A trip to Budapest just wouldn’t be complete without seeing the Hungarian Parliament building or trying a bowl of goulash soup, and as this European city is known for its thermal waters, a trip to one of the baths is a definite ‘must-do.’ While a nice swim in a thermal pool may be the perfect way to relax aching muscles after a day of sight-seeing, in Budapest, bath houses are much more than a tourist attraction – they are a way of life.
Locals put a lot of faith in the water’s healing properties and for many of the city’s older residents, the baths remain as important today as they were to the Ottomans.
Many of the thermal waters found around the city are sulphurous and thought to be effective in treating rheumatism, arthritis and even Parkinson’s disease. While you may not be in need of the bath’s health benefits, time spent in the thermal waters will definitely lift your spirits and leave you feeling relaxed.
Baths like the Király and Rudas were built by the Turks in the 16th century. Still in use today, both are among the great architectural buildings of the Turkish period. During the late 19th and early 20th centuries, several more bathhouses were built including the beautiful Széchenyi Baths in City Park, the grand Gellért Baths and the powerful Lukács Baths, all of which are also still in use today.
As my time in Budapest was limited, I decided my one bath adventure would be the famous Gellért Baths. The Gellért Hotel and Baths, built between 1912-1918, were heavily damaged by bombing in WWII and rebuilt in the late 1940s.
While many of the bathhouses survived the Communist era, none came out with the grace and beauty of the Gellért. A fine example of Budapest’s neo-classical style, walking through the door is like taking a step back in time.
The central foyer’s marvelous dome sets the tone, accented by statues, benches and elaborate stained-glass windows casting a glow over the room.
After paying your admission fee (which is discounted if you go after 5pm), you enter through the turnstile and make your way through a long, dimly lit tunnel filled with peepholes, allowing you to watch the swimmers go by above you as you make your way to the change rooms.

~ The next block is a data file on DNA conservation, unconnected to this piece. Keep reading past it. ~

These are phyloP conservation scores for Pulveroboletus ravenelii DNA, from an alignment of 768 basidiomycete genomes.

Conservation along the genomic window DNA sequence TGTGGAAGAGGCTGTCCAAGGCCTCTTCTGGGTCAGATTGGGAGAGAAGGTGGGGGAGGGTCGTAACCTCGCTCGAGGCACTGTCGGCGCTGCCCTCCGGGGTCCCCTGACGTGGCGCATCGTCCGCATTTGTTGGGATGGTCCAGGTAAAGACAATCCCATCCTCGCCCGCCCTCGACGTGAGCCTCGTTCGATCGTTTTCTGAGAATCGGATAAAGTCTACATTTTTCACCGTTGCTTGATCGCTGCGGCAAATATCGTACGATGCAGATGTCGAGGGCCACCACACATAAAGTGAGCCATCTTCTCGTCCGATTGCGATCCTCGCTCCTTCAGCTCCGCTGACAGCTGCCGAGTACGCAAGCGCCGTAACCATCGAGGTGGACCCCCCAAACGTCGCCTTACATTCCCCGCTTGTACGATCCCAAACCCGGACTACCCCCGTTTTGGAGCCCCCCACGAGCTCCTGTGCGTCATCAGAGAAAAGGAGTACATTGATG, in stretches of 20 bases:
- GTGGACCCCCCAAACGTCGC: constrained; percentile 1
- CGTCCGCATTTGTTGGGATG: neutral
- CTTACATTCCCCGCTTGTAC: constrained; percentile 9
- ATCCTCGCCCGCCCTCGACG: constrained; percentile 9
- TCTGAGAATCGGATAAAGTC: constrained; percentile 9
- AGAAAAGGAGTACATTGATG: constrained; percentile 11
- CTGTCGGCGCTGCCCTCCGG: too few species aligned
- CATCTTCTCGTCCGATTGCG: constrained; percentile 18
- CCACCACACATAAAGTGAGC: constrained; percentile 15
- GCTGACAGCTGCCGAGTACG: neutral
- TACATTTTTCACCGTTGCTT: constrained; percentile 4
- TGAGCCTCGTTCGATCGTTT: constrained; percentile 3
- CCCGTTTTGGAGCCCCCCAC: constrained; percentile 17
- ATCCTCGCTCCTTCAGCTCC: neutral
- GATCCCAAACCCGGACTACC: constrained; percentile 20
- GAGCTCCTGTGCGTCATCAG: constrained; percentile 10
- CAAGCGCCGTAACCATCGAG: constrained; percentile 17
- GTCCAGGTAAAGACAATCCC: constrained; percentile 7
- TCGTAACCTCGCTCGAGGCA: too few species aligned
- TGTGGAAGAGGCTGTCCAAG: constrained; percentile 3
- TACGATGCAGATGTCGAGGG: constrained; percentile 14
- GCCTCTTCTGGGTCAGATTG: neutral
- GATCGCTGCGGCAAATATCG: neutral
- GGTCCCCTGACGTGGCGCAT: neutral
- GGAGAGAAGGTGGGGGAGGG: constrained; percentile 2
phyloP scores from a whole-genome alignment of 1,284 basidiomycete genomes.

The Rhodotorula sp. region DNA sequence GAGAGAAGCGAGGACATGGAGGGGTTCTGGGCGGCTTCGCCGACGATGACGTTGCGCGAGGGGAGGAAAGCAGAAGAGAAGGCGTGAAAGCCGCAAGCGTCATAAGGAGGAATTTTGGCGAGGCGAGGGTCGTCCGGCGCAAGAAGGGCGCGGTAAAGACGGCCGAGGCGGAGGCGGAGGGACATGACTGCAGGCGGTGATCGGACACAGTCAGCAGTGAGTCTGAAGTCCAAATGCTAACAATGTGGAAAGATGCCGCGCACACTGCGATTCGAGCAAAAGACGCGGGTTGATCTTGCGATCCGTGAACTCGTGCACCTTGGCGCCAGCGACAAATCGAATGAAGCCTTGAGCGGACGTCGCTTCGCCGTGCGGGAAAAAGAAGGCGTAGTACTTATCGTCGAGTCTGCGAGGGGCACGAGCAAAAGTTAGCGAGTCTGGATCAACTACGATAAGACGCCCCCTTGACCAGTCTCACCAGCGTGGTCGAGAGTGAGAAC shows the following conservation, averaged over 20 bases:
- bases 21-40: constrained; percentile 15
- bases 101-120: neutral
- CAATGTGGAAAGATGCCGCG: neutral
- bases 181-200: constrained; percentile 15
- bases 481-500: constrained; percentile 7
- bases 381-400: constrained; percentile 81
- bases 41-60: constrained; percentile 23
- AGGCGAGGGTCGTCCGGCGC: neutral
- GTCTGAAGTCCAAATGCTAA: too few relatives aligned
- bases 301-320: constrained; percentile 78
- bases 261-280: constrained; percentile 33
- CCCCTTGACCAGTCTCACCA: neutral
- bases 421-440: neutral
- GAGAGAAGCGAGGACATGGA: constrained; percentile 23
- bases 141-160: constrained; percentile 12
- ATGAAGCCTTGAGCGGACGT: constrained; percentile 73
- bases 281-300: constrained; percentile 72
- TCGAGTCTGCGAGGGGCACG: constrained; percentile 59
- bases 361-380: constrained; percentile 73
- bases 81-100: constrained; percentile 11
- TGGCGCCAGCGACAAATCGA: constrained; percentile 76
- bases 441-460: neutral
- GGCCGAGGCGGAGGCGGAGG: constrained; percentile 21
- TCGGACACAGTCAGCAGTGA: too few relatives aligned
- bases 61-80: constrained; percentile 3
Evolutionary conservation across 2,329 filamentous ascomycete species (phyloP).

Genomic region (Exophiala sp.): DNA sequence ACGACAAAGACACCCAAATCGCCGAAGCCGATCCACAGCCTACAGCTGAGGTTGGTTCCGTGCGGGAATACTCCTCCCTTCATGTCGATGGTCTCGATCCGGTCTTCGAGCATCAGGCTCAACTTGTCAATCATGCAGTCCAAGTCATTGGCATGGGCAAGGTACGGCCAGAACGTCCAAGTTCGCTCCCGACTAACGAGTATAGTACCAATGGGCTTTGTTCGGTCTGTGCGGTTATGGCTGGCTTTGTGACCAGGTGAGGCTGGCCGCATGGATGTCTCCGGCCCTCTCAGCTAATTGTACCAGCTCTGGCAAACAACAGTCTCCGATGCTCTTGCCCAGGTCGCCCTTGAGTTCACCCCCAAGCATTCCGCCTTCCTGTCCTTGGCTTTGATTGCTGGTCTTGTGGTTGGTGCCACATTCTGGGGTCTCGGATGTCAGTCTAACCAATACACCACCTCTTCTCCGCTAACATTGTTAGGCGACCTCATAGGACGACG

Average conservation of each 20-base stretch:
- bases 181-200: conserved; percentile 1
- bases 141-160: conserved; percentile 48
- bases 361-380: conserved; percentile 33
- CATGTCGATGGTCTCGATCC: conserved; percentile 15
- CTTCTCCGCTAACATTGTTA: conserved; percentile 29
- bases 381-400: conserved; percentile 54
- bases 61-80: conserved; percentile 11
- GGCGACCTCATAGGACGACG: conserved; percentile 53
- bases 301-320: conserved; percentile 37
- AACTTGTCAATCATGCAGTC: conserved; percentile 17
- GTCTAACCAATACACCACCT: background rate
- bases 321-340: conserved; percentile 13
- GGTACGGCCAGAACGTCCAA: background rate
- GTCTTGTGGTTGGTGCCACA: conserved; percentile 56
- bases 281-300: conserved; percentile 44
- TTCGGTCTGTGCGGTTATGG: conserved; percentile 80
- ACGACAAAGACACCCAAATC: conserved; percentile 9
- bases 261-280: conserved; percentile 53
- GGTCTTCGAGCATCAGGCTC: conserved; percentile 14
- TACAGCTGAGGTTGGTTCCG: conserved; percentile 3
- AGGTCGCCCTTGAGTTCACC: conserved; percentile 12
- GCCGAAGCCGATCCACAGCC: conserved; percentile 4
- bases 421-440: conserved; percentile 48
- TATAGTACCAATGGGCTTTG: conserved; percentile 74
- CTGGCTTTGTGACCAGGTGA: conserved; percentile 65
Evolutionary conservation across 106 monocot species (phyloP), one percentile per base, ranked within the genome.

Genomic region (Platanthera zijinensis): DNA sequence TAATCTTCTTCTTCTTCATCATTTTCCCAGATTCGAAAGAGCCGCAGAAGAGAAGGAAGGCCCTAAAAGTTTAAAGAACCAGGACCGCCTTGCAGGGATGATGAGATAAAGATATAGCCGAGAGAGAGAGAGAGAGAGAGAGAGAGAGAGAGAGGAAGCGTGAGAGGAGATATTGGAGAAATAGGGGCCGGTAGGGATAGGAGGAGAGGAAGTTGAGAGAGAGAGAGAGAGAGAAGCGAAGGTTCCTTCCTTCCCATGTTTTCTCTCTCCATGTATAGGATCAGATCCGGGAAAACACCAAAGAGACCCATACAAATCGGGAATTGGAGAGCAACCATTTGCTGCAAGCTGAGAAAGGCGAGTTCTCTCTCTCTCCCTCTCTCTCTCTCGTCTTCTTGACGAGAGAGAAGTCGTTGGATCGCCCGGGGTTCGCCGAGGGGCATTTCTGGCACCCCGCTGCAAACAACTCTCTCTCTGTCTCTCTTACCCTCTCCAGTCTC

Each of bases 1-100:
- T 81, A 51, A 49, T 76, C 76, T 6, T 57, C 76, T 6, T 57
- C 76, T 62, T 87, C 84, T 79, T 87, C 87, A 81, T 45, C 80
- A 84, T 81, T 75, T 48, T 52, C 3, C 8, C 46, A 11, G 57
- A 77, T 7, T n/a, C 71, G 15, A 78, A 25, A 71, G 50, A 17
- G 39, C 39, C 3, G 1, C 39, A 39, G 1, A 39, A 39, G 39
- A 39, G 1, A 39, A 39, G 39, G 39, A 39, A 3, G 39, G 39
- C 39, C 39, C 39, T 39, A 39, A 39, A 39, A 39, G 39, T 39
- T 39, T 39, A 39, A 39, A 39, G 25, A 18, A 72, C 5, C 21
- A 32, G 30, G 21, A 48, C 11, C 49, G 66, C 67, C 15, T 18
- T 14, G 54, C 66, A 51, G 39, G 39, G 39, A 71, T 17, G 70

Stepping out to the terrace area, you are greeted by what could be the set of an old Hollywood mansion. A stone wall is built up on either side of the wave pool, with statues watching over the bathers.
While the wave pool (above) was a little chilly as evening came, the popularity of the warmer baths was evident. The pools were filled with a mix of locals and tourists, languages floating through the air as the warm, relaxing waters washed away the tension of the day.
Following proper bath etiquette will not only make your bath experience more enjoyable, but also help avoid embarrassing mishaps. Many of the more traditional baths still have separate pools for men and women. Be aware that in those baths, swimsuits are not usually worn and sometimes not allowed. In co-ed pools, bathing suits are required at all times. Towels and swimsuits are usually available for rent, but save the money and possibly the humiliation of donning an outdated, often over-priced swimsuit by bringing your own. Best advice – if you are unsure in any situation, always follow the lead of the locals!
While there are numerous baths located around Budapest, below are a few of the city’s most popular places to soak your cares away.
Gellért Hotel and Baths
The Gellért is known to be the finest of all the baths in Budapest. Located in Buda, in the Gellért district, the baths are open everyday of the year with both indoor and outdoor pools, including one of the world’s first artificial wave pools! While the Gellért is one of the pricier baths in Budapest, if you wait until after 5pm you can enjoy the last 3 hours relaxing in the pools at a discounted price.
The Széchenyi Bath was the first bath built on the Pest side of the city. The beautiful Széchenyi is located in City Park and hosts 15 baths of varying temperatures for guests to relax in.
Kiraly is one of the smaller baths in the city. When it was built in 1565 it was the only bath within the walls of the castle. This ensured the Turks would be able to bath even while under siege. In 1796, it was bought by the König family, who rebuilt it. Then, during World War II, Kiraly was damaged and a complete renovation took place in 1950. At one point, this bath had specific days for men and women, but now both sexes can enjoy the five separate pools any day.
The Rudas Bath, built in the 1550s, is one of the baths built in Budapest during the Ottoman rule and today the Turkish influence can still be seen, especially in the bath’s main dome. From 1936 until 2007, the Rudas’ six baths were men-only pools, but today women are allowed on Tuesday and the pools are open to everyone on Saturday and Sunday.
The Lukacs Bath has long been known for its healing powers. The bath has had a varied history, from knights curing the sick to Turks using it to produce gunpowder and grind wheat to becoming property of the Treasury. Then in 1884, the spa hotel was built and the swimming pool was transformed to meet the times. Hearing of the bath’s healing waters, people came from all over the world to reap the benefits. Today, the Lukacs bath has eight pools, both inside and outside, with a small park surrounding the outdoor ones.